Do you use AI yourself, for example, to ask those right questions?
‘No, but I definitely see opportunities in AI. For example, you can let AI analyze the minutes of previous meetings and use that information to determine whether you asked the right questions. Or discover certain patterns in agenda items this way. What holds me back is data privacy. You do not want to release the data of the company into an AI system with the risk of confidential information being out on the street. But opportunities certainly exist. Suppose a secure environment like Diligent Boards - which holds all our documents - would offer that possibility, I would give it a try.’

What role can AI have in the Supervisory Board?
‘AI can be a tool, but you need Supervisory Board members with knowledge and an independent opinion. I strongly believe in the power of the collective, the power of the team. You are not there as an individual, you are a team that reaches a decision through the exchange of ideas and reflection in the conversations.’

Do you expect Directors and Supervisory Directors to have knowledge of AI and coding?
‘For younger generations, it is already a matter of course. I see that with my own children, they are learning to code and deal with AI at school. For them, coding is a language, just like French or English. As a supervisor, you want directors to gain experience in this too, so they can assess the impact this development has on the company. I can also imagine that in the future, Supervisory Boards will more often be composed of different generations. After all, your customer base does not consist of one generation either.’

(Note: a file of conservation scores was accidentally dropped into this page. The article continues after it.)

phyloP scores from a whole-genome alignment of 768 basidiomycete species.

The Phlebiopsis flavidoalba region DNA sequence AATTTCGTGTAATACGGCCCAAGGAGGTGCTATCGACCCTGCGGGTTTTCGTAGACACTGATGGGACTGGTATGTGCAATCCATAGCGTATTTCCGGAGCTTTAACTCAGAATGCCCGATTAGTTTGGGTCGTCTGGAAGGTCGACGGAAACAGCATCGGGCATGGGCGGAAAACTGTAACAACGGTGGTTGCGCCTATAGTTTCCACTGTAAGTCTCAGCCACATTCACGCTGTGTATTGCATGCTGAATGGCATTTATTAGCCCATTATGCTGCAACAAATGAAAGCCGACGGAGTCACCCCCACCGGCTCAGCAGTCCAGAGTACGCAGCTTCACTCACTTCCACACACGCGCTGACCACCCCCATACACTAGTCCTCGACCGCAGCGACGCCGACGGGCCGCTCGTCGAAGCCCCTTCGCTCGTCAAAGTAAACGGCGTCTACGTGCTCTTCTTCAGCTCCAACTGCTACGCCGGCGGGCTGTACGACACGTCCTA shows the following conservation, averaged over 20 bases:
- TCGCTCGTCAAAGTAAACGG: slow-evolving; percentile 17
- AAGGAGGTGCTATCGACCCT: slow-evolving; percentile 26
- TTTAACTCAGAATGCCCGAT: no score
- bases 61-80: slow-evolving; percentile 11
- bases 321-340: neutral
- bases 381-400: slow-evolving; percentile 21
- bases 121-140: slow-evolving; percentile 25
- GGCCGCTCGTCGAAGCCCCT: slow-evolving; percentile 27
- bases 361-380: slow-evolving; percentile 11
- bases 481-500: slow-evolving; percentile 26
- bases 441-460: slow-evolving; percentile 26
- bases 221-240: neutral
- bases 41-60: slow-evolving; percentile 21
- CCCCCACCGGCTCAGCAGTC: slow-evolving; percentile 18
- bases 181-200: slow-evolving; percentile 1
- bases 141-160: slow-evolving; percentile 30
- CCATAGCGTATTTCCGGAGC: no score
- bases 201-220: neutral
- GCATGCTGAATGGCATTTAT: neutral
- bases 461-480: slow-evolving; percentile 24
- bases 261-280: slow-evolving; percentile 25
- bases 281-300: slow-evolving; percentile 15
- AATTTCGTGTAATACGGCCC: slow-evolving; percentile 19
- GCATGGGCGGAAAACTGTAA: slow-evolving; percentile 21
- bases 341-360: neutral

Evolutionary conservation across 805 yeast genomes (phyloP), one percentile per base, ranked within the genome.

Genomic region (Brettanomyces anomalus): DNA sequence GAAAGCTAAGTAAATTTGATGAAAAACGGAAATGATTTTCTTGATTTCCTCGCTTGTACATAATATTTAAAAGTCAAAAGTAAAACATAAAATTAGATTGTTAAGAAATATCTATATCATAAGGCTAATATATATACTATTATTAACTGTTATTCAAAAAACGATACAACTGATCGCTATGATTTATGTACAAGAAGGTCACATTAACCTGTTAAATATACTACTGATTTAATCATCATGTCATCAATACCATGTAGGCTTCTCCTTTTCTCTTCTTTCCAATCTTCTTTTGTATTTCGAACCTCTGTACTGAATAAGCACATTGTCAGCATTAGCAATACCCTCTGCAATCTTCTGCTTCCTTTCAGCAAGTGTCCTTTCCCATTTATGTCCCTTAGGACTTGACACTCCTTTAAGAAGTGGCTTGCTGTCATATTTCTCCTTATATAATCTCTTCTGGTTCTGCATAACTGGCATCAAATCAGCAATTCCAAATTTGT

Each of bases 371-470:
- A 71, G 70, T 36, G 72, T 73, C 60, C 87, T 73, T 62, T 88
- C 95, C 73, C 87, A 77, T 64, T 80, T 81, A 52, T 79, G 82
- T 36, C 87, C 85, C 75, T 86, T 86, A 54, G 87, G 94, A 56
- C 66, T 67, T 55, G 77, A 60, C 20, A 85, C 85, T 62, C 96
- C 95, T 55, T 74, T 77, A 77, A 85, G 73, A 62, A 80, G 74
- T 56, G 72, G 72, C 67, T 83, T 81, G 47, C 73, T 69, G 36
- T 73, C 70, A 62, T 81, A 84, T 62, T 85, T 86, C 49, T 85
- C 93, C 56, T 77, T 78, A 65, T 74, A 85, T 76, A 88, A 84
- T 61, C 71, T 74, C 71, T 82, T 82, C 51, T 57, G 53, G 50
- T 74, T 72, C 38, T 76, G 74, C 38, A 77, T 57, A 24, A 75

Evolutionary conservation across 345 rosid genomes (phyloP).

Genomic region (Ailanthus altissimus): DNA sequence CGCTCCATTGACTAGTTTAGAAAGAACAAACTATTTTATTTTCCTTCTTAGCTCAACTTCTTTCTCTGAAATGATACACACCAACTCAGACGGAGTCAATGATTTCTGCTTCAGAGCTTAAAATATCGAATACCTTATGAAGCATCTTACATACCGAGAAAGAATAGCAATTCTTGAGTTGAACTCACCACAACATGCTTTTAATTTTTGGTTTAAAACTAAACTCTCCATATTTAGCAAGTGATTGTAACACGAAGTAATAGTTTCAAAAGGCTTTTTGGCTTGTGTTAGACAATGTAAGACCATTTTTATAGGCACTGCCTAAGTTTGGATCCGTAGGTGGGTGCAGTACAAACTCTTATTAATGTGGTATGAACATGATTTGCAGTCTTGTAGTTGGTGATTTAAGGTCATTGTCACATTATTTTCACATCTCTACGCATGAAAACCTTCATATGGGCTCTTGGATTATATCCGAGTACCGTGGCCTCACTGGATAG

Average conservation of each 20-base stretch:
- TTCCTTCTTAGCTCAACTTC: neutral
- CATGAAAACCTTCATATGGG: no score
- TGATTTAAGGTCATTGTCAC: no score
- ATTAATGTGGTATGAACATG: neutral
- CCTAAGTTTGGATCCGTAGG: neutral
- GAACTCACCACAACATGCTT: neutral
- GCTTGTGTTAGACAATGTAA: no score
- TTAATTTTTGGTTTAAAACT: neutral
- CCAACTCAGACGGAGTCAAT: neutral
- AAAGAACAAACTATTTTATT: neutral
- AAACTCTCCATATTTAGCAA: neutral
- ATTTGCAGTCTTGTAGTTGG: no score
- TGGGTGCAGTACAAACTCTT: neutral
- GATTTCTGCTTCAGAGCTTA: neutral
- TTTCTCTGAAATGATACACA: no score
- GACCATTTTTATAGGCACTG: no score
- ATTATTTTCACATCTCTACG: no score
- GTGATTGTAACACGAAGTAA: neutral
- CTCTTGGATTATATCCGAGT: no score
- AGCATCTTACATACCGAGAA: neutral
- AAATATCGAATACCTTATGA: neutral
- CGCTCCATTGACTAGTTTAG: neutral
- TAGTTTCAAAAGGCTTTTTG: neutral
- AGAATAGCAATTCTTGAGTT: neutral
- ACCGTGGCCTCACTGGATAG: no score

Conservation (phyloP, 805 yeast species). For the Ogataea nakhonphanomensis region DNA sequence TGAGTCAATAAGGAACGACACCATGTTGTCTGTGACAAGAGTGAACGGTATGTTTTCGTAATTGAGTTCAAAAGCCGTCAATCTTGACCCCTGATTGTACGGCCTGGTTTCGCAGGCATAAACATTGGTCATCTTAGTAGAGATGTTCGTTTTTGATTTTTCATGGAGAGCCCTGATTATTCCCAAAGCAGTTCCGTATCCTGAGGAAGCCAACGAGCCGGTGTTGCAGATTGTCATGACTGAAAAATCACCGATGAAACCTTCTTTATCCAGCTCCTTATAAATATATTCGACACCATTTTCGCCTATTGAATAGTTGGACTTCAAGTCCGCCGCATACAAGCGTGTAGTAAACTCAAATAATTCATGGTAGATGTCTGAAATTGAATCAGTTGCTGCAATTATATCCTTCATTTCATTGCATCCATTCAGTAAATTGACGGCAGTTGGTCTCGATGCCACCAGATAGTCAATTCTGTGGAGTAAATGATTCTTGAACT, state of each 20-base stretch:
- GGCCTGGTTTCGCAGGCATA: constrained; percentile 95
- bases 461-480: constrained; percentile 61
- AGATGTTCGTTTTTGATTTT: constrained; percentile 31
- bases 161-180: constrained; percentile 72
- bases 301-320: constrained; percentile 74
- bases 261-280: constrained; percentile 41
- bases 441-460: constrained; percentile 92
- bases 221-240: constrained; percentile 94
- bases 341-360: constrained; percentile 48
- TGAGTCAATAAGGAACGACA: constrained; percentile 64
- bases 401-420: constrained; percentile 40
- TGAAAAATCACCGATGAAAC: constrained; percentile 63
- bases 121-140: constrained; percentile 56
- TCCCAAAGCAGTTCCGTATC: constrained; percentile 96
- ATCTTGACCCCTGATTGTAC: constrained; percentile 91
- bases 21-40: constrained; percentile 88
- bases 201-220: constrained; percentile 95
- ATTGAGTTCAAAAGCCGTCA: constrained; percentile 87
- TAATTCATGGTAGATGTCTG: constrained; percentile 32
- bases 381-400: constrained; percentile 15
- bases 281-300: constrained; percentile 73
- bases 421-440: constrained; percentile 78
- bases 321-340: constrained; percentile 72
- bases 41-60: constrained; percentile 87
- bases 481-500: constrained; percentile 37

You bring a lot of experience in digitalization and innovation to the boardroom. Is it an obstacle that your level of knowledge and experience is higher than that of other directors?
‘No, a topic like innovation is very inclusive by nature. Everyone enjoys thinking about how something can be improved within the organization. Moreover, it is not very competitive. Innovation fits well in a culture of trust. A corporate culture where you are allowed to try things out, where you can be yourself. I see innovation as a helpful bridge to ensure inclusiveness in the company. In an innovative company, people are more open to what is to come.’

Not all people like the change that transformation brings. How do you deal with that?